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Prior to the COVID-19 pandemic, medical error was the third leading cause of death in the United States, with conservative estimates of more than 250,000 patients dying annually from preventable medical harm and costs of more than $17 billion to the U.S. healthcare system. Recent data have shown that patient safety worsened during the pandemic. We have seen many valiant efforts to reduce the problem of preventable medical error, but most of these have been focused on the actions of the frontline workforce. This reliance on individuals is part of why efforts to sustain, spread, or standardize progress have been unsuccessful. The healthcare workforce is in crisis, and healthcare safety is suffering.

Other industries have seen dramatic improvements in safety. The aviation industry has had a stellar safety record thanks to the work of the National Transportation Safety Board (NTSB) and Commercial Aviation Safety Team (CAST), which together have been improving and promoting transportation safety in the United States for more than 25 years.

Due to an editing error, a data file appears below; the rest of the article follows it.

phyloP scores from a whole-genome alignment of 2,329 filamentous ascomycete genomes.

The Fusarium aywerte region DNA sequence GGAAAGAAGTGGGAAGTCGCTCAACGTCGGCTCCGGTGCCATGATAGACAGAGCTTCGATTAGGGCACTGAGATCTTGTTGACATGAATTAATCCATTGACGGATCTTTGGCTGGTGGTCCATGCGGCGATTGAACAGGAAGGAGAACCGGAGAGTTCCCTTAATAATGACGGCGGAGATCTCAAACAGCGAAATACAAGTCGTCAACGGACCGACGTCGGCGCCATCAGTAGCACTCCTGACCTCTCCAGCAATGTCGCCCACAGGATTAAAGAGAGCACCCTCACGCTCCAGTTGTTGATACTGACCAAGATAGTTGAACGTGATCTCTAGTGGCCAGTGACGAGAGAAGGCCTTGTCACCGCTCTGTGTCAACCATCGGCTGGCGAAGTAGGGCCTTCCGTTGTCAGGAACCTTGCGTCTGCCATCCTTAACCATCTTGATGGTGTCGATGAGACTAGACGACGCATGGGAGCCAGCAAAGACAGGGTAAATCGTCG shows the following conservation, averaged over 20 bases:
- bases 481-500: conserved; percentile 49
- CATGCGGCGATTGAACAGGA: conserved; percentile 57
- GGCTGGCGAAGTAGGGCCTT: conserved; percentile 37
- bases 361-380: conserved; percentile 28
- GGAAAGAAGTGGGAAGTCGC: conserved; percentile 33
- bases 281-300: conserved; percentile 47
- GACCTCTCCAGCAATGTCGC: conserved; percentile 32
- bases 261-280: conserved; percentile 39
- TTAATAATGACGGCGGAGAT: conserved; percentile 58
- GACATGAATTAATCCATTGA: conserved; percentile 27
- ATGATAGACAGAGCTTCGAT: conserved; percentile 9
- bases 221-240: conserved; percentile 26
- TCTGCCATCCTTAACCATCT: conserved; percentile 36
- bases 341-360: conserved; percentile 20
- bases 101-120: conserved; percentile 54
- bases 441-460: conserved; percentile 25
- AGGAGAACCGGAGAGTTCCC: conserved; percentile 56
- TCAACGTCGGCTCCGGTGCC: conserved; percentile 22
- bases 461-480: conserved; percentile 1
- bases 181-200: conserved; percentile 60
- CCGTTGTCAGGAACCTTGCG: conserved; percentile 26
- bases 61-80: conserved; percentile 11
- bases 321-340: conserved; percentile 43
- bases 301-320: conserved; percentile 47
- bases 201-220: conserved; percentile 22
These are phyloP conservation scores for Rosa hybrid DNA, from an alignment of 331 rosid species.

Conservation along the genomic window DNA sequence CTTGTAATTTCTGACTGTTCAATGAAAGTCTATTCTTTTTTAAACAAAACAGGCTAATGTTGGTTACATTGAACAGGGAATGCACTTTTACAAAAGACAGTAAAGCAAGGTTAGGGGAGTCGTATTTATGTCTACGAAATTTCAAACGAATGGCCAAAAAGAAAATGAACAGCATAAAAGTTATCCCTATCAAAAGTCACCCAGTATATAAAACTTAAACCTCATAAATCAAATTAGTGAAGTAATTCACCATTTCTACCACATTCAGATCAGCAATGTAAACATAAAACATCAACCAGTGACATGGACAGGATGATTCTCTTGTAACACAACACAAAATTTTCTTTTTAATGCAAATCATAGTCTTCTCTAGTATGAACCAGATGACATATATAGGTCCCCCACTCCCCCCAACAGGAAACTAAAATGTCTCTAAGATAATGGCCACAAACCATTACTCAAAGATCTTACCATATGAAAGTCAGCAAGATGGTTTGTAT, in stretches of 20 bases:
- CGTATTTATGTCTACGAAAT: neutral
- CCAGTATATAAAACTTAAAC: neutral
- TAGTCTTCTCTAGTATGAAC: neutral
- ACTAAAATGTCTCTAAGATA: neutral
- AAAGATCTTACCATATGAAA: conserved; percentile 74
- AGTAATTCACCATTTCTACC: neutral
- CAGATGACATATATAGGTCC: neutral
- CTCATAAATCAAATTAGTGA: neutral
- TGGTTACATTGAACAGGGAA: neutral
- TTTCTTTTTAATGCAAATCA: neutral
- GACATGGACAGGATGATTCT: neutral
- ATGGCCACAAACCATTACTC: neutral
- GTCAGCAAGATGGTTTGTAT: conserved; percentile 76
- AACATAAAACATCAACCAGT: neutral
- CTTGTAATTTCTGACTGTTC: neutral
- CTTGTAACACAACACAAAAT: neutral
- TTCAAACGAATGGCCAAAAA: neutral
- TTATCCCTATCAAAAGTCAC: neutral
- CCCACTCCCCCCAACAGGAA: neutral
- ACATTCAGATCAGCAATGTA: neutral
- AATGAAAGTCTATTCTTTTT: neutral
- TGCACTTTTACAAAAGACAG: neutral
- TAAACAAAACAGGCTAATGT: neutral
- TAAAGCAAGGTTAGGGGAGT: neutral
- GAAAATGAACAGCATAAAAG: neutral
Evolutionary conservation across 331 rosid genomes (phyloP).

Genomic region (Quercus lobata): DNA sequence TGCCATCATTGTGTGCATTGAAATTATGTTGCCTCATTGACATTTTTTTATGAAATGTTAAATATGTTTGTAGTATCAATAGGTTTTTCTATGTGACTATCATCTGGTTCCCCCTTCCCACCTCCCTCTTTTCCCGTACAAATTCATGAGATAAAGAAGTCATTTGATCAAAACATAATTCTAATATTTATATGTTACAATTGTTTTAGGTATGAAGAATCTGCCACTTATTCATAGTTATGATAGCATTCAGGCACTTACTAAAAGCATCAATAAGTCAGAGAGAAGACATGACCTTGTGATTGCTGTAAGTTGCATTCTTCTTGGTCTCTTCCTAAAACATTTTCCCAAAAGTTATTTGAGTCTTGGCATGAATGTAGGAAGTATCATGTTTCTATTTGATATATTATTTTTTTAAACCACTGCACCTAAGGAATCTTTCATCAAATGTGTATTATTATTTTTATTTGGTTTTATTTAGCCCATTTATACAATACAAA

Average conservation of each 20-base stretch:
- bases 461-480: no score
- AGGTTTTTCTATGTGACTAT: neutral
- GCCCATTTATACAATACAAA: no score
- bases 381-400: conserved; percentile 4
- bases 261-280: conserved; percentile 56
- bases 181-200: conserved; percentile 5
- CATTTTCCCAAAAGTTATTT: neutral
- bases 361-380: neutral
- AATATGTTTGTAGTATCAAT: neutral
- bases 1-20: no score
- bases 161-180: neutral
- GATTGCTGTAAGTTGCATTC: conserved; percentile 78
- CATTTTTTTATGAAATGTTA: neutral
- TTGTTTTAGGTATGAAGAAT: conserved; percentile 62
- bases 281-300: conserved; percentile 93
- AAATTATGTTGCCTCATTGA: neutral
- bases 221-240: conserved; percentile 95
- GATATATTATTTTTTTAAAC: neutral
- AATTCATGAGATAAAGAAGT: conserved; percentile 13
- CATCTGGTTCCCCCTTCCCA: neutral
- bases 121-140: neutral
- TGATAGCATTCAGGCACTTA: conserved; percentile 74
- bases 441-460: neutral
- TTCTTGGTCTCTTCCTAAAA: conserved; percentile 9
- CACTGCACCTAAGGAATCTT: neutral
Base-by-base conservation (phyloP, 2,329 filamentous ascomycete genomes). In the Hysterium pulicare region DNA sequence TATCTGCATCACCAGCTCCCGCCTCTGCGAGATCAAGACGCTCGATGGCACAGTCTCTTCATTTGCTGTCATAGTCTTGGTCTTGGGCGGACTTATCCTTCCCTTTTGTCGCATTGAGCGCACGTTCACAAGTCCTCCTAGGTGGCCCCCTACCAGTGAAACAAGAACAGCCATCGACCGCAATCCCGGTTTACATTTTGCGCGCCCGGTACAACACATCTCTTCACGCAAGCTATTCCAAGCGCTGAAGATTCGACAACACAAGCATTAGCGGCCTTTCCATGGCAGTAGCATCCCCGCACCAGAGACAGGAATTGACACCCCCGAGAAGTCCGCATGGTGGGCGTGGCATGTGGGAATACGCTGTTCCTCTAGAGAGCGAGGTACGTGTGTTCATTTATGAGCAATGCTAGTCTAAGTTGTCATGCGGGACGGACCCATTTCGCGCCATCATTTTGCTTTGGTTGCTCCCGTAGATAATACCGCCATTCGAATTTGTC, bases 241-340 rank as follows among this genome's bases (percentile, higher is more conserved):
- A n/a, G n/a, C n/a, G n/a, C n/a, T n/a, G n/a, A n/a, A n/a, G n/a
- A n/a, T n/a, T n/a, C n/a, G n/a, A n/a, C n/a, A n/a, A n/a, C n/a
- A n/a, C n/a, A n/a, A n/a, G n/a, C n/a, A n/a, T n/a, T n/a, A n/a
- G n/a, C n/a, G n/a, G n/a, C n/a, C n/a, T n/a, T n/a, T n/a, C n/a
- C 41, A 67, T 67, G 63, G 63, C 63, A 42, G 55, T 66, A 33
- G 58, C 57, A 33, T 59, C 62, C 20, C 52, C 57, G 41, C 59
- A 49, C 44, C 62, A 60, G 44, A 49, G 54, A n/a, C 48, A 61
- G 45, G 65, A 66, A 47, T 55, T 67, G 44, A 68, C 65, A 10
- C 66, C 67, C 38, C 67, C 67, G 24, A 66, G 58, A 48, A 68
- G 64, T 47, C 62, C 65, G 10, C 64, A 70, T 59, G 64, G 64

A proposed independent federal agency, the National Patient Safety Board (NPSB), would model the NTSB and CAST within health care. The NPSB would support existing agencies in monitoring and anticipating adverse events with artificial intelligence, conduct studies, create recommendations and solutions to prevent medical error, and leverage existing systems to bring key learnings into practice. The NPSB would guarantee a data-driven, scalable approach to preventing and reducing patient safety events in healthcare settings—and will save lives.

In early 2021, a growing coalition of leading healthcare organizations and experts began to advance and call for the creation of the NPSB.  For more information, please visit

We invite you to Get On Board with us today.